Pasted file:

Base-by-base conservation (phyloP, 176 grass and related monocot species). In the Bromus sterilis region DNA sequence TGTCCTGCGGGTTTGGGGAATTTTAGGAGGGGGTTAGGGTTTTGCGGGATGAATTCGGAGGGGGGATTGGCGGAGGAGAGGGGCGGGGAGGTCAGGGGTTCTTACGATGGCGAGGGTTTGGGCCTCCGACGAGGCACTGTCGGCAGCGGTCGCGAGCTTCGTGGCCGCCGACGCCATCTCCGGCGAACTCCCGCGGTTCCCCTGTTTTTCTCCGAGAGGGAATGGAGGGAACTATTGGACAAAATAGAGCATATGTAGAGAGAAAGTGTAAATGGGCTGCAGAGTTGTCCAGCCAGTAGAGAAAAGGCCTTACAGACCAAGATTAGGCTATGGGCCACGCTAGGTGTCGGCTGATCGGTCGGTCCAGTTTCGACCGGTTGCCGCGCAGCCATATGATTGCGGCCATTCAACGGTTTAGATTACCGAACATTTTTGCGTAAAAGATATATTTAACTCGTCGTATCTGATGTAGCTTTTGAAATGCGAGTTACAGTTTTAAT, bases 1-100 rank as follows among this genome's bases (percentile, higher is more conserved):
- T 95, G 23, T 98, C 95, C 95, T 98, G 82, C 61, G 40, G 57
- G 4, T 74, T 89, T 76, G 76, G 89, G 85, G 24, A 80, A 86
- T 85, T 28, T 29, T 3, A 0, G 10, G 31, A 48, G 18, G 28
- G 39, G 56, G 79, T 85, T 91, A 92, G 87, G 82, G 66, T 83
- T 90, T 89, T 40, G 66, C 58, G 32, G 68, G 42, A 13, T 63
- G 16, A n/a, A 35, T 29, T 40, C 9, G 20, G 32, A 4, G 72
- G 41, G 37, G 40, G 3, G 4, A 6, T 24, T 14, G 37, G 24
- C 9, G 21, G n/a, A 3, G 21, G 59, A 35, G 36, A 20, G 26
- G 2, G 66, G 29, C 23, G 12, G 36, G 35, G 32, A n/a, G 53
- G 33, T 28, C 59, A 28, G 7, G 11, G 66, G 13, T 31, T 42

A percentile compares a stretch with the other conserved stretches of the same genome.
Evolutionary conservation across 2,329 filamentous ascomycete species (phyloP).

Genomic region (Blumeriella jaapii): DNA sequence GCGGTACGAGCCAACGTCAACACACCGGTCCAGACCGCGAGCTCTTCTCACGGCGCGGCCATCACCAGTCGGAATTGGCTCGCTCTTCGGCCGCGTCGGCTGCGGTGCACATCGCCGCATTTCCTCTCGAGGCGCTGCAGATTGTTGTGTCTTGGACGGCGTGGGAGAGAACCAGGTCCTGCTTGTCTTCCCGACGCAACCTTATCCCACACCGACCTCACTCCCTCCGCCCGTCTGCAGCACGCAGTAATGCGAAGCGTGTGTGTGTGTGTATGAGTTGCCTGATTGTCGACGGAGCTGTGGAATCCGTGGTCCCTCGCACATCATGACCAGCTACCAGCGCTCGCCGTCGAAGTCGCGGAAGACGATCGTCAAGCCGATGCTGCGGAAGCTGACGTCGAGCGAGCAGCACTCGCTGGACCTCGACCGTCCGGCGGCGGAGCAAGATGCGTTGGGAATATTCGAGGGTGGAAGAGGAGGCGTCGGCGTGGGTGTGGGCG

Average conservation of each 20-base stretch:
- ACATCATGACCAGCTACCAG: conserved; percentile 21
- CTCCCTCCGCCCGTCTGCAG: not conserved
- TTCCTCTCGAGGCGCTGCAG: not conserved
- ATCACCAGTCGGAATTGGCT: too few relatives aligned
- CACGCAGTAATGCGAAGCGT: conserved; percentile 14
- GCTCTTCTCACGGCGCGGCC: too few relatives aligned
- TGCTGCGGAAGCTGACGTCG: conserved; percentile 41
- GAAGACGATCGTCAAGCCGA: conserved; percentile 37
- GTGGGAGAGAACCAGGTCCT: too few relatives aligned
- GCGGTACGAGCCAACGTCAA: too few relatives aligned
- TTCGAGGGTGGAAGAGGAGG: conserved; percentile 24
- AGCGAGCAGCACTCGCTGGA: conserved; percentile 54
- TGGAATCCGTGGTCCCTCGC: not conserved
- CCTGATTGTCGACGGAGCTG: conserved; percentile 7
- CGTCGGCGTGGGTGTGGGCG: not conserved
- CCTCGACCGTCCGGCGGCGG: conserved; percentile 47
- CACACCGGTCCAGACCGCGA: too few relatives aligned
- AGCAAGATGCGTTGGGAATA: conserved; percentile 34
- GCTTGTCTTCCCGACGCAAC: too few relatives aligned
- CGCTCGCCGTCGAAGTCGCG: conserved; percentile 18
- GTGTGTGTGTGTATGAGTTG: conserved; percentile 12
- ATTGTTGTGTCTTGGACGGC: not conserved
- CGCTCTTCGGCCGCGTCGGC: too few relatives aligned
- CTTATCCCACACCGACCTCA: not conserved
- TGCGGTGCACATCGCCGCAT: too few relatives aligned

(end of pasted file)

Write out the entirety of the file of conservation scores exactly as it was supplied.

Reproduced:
Base-by-base conservation (phyloP, 176 grass and related monocot species). In the Bromus sterilis region DNA sequence TGTCCTGCGGGTTTGGGGAATTTTAGGAGGGGGTTAGGGTTTTGCGGGATGAATTCGGAGGGGGGATTGGCGGAGGAGAGGGGCGGGGAGGTCAGGGGTTCTTACGATGGCGAGGGTTTGGGCCTCCGACGAGGCACTGTCGGCAGCGGTCGCGAGCTTCGTGGCCGCCGACGCCATCTCCGGCGAACTCCCGCGGTTCCCCTGTTTTTCTCCGAGAGGGAATGGAGGGAACTATTGGACAAAATAGAGCATATGTAGAGAGAAAGTGTAAATGGGCTGCAGAGTTGTCCAGCCAGTAGAGAAAAGGCCTTACAGACCAAGATTAGGCTATGGGCCACGCTAGGTGTCGGCTGATCGGTCGGTCCAGTTTCGACCGGTTGCCGCGCAGCCATATGATTGCGGCCATTCAACGGTTTAGATTACCGAACATTTTTGCGTAAAAGATATATTTAACTCGTCGTATCTGATGTAGCTTTTGAAATGCGAGTTACAGTTTTAAT, bases 1-100 rank as follows among this genome's bases (percentile, higher is more conserved):
- T 95, G 23, T 98, C 95, C 95, T 98, G 82, C 61, G 40, G 57
- G 4, T 74, T 89, T 76, G 76, G 89, G 85, G 24, A 80, A 86
- T 85, T 28, T 29, T 3, A 0, G 10, G 31, A 48, G 18, G 28
- G 39, G 56, G 79, T 85, T 91, A 92, G 87, G 82, G 66, T 83
- T 90, T 89, T 40, G 66, C 58, G 32, G 68, G 42, A 13, T 63
- G 16, A n/a, A 35, T 29, T 40, C 9, G 20, G 32, A 4, G 72
- G 41, G 37, G 40, G 3, G 4, A 6, T 24, T 14, G 37, G 24
- C 9, G 21, G n/a, A 3, G 21, G 59, A 35, G 36, A 20, G 26
- G 2, G 66, G 29, C 23, G 12, G 36, G 35, G 32, A n/a, G 53
- G 33, T 28, C 59, A 28, G 7, G 11, G 66, G 13, T 31, T 42

A percentile compares a stretch with the other conserved stretches of the same genome.
Evolutionary conservation across 2,329 filamentous ascomycete species (phyloP).

Genomic region (Blumeriella jaapii): DNA sequence GCGGTACGAGCCAACGTCAACACACCGGTCCAGACCGCGAGCTCTTCTCACGGCGCGGCCATCACCAGTCGGAATTGGCTCGCTCTTCGGCCGCGTCGGCTGCGGTGCACATCGCCGCATTTCCTCTCGAGGCGCTGCAGATTGTTGTGTCTTGGACGGCGTGGGAGAGAACCAGGTCCTGCTTGTCTTCCCGACGCAACCTTATCCCACACCGACCTCACTCCCTCCGCCCGTCTGCAGCACGCAGTAATGCGAAGCGTGTGTGTGTGTGTATGAGTTGCCTGATTGTCGACGGAGCTGTGGAATCCGTGGTCCCTCGCACATCATGACCAGCTACCAGCGCTCGCCGTCGAAGTCGCGGAAGACGATCGTCAAGCCGATGCTGCGGAAGCTGACGTCGAGCGAGCAGCACTCGCTGGACCTCGACCGTCCGGCGGCGGAGCAAGATGCGTTGGGAATATTCGAGGGTGGAAGAGGAGGCGTCGGCGTGGGTGTGGGCG

Average conservation of each 20-base stretch:
- ACATCATGACCAGCTACCAG: conserved; percentile 21
- CTCCCTCCGCCCGTCTGCAG: not conserved
- TTCCTCTCGAGGCGCTGCAG: not conserved
- ATCACCAGTCGGAATTGGCT: too few relatives aligned
- CACGCAGTAATGCGAAGCGT: conserved; percentile 14
- GCTCTTCTCACGGCGCGGCC: too few relatives aligned
- TGCTGCGGAAGCTGACGTCG: conserved; percentile 41
- GAAGACGATCGTCAAGCCGA: conserved; percentile 37
- GTGGGAGAGAACCAGGTCCT: too few relatives aligned
- GCGGTACGAGCCAACGTCAA: too few relatives aligned
- TTCGAGGGTGGAAGAGGAGG: conserved; percentile 24
- AGCGAGCAGCACTCGCTGGA: conserved; percentile 54
- TGGAATCCGTGGTCCCTCGC: not conserved
- CCTGATTGTCGACGGAGCTG: conserved; percentile 7
- CGTCGGCGTGGGTGTGGGCG: not conserved
- CCTCGACCGTCCGGCGGCGG: conserved; percentile 47
- CACACCGGTCCAGACCGCGA: too few relatives aligned
- AGCAAGATGCGTTGGGAATA: conserved; percentile 34
- GCTTGTCTTCCCGACGCAAC: too few relatives aligned
- CGCTCGCCGTCGAAGTCGCG: conserved; percentile 18
- GTGTGTGTGTGTATGAGTTG: conserved; percentile 12
- ATTGTTGTGTCTTGGACGGC: not conserved
- CGCTCTTCGGCCGCGTCGGC: too few relatives aligned
- CTTATCCCACACCGACCTCA: not conserved
- TGCGGTGCACATCGCCGCAT: too few relatives aligned